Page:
Environment

Tom Butt Is Lying to You About: Point Molate

Welcome to our new series, in which we sift through Mayor Tom Butt's latest lie.

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Anti-Chevron Day

See you at Anti-Chevron Day! C’mon out for United Steelworkers—who at this date have been striking at Chevron for over two months—and Richmond community organizers who join the workers in defense of safe jobs and healthy neighborhoods. Speakers include Steve Donziger, Vice Mayor and mayoral candidate Eduardo Martinez, and Richmond City Council member Claudia Jiménez.

This ninth annual global day of action unites labor and environmental organizers in calling out Chevron’s abuses from Ecuador to Myanmar, from the Philippines to Richmond. Together, we can imagine and win a world free from corporate greed.

You can find more information here, and RSVP and get more details on Facebook.

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Chevron Threatens Our Air

Flaring at the Richmond Lubrications Oil Plant. April 14, 2-4 pm.

United Steelworkers (USW) Local 5 workers have been on strike at Richmond's Chevron Refinery since March 21, 2022. Since then, workers and community members have carefully documented flaring events at the refinery, which is currently run by strikebreakers who do not have the necessary training to safely operate the equipment. Below are three important documents of this extremely unsafe situation: a) a letter addressed to the Bay Area Air Quality Management District (BAAQMD) by organizer Marisol Cantú, articulating the current risks to our surrounding community and demands of relevant inspection agencies; b) a photographic gallery of flaring events taken during the strike by workers and community observers; and c) a letter authored by a USW Local 5 refinery worker, describing the extensive training he and his colleagues receive that is necessary to keep the community safe (and that current employees operating the plant do not have).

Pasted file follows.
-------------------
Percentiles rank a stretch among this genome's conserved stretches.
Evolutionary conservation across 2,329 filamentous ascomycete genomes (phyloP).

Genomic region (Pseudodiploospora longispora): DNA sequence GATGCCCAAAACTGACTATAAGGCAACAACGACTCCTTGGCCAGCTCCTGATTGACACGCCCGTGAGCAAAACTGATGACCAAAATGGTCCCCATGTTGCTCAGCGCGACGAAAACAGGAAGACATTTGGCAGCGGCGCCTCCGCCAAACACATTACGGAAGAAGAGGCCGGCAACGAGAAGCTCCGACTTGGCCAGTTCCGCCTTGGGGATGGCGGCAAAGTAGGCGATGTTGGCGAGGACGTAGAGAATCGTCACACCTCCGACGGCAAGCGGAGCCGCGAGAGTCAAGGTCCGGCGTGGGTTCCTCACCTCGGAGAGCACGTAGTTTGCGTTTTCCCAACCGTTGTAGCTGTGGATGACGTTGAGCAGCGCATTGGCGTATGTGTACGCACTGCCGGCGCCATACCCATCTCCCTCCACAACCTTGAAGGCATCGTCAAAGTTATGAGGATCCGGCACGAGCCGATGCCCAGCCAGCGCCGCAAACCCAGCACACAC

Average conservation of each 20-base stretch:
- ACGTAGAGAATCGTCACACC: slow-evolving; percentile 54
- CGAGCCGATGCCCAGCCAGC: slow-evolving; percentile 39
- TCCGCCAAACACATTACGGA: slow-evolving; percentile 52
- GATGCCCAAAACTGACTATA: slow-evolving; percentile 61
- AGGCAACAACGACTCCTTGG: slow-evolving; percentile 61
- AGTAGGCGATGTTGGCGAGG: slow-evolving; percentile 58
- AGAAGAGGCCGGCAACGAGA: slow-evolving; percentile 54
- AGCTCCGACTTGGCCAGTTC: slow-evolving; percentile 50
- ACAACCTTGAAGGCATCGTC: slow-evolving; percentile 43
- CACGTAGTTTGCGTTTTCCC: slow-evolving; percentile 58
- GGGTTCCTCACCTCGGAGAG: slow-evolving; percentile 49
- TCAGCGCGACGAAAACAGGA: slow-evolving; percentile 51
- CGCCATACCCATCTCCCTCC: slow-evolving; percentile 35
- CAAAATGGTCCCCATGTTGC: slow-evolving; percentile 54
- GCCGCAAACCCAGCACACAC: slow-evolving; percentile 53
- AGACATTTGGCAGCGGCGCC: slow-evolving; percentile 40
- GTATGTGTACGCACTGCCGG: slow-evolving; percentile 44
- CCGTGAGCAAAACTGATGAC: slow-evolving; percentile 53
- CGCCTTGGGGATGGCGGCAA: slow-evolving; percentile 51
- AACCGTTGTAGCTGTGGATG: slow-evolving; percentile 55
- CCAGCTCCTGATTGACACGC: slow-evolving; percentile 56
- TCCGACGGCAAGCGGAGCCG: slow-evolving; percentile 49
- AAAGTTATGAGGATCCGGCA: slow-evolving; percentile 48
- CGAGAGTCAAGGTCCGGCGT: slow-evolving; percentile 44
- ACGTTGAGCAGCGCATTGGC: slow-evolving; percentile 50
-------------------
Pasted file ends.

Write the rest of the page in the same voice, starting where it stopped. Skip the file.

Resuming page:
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The Chevron Strike Continues

By Shiva Mishek 

Photo Credit: @USWLocal5Richmond on Instagram

“To strike at a man's food and shelter is to strike at his life, and in a society organized on a tooth-and-nail basis, such an act, performed though it may be under the guise of generosity, is none the less menacing and terrible.”

—Jack London, The Scab, 1904

This week, United Steelworkers (USW) Local 5 enters its seventh week on strike at the Richmond Chevron refinery. Over 500 Chevron employees have been on strike since March 21, rejecting a contract that would codify a meager raise, unsafe working conditions, and Chevron’s so-called “standby” policy.

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Point Molate: The Real Story

By Jeff Kilbreth

Until two years ago, the battle for Point Molate was largely waged between developers and environmentalists. Those in favor of development assumed that the resulting building jobs and property taxes would be great for Richmond, while environmentalists saw a precious opportunity to create the last ridge-to-shoreline park on the San Francisco Bay. 

It was simply a tough call between two perfectly reasonable points of view. Developing Point Molate would create a lot of jobs for a period of time, and Richmond undoubtedly needs to expand its tax base.

What changed?

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Grid Alternatives’ No-Cost Solar Program for Richmond

By Catalina Coz